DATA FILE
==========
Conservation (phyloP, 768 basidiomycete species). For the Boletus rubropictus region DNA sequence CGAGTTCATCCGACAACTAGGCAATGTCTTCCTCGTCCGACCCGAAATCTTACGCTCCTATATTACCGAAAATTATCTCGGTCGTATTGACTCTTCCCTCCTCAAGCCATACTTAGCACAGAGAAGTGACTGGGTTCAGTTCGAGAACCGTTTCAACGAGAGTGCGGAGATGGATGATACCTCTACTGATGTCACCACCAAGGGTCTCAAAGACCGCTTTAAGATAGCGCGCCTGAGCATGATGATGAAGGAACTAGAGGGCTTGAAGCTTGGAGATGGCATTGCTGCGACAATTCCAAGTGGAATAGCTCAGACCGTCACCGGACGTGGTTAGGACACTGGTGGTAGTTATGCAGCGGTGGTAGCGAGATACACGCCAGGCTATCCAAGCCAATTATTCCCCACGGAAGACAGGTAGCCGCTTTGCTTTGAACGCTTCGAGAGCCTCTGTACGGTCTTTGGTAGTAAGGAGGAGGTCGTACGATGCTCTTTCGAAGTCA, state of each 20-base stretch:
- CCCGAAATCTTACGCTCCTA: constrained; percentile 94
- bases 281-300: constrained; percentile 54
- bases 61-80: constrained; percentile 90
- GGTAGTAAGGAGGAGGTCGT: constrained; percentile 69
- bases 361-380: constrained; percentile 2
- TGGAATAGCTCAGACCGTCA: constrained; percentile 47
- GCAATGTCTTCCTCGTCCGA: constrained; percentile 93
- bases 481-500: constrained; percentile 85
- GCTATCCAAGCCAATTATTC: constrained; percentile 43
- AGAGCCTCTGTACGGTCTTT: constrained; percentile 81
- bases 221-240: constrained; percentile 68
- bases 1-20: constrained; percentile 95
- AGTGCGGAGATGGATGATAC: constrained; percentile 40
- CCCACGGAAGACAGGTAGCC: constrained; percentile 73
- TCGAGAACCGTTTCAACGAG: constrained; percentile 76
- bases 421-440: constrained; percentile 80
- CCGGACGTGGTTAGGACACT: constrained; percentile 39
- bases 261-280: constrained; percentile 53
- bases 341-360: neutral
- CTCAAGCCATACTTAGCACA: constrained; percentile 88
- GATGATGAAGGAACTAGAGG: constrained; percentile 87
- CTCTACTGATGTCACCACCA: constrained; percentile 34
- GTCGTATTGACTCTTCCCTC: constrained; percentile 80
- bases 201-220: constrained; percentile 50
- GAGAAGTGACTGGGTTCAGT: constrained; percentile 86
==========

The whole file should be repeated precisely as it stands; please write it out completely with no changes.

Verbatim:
Conservation (phyloP, 768 basidiomycete species). For the Boletus rubropictus region DNA sequence CGAGTTCATCCGACAACTAGGCAATGTCTTCCTCGTCCGACCCGAAATCTTACGCTCCTATATTACCGAAAATTATCTCGGTCGTATTGACTCTTCCCTCCTCAAGCCATACTTAGCACAGAGAAGTGACTGGGTTCAGTTCGAGAACCGTTTCAACGAGAGTGCGGAGATGGATGATACCTCTACTGATGTCACCACCAAGGGTCTCAAAGACCGCTTTAAGATAGCGCGCCTGAGCATGATGATGAAGGAACTAGAGGGCTTGAAGCTTGGAGATGGCATTGCTGCGACAATTCCAAGTGGAATAGCTCAGACCGTCACCGGACGTGGTTAGGACACTGGTGGTAGTTATGCAGCGGTGGTAGCGAGATACACGCCAGGCTATCCAAGCCAATTATTCCCCACGGAAGACAGGTAGCCGCTTTGCTTTGAACGCTTCGAGAGCCTCTGTACGGTCTTTGGTAGTAAGGAGGAGGTCGTACGATGCTCTTTCGAAGTCA, state of each 20-base stretch:
- CCCGAAATCTTACGCTCCTA: constrained; percentile 94
- bases 281-300: constrained; percentile 54
- bases 61-80: constrained; percentile 90
- GGTAGTAAGGAGGAGGTCGT: constrained; percentile 69
- bases 361-380: constrained; percentile 2
- TGGAATAGCTCAGACCGTCA: constrained; percentile 47
- GCAATGTCTTCCTCGTCCGA: constrained; percentile 93
- bases 481-500: constrained; percentile 85
- GCTATCCAAGCCAATTATTC: constrained; percentile 43
- AGAGCCTCTGTACGGTCTTT: constrained; percentile 81
- bases 221-240: constrained; percentile 68
- bases 1-20: constrained; percentile 95
- AGTGCGGAGATGGATGATAC: constrained; percentile 40
- CCCACGGAAGACAGGTAGCC: constrained; percentile 73
- TCGAGAACCGTTTCAACGAG: constrained; percentile 76
- bases 421-440: constrained; percentile 80
- CCGGACGTGGTTAGGACACT: constrained; percentile 39
- bases 261-280: constrained; percentile 53
- bases 341-360: neutral
- CTCAAGCCATACTTAGCACA: constrained; percentile 88
- GATGATGAAGGAACTAGAGG: constrained; percentile 87
- CTCTACTGATGTCACCACCA: constrained; percentile 34
- GTCGTATTGACTCTTCCCTC: constrained; percentile 80
- bases 201-220: constrained; percentile 50
- GAGAAGTGACTGGGTTCAGT: constrained; percentile 86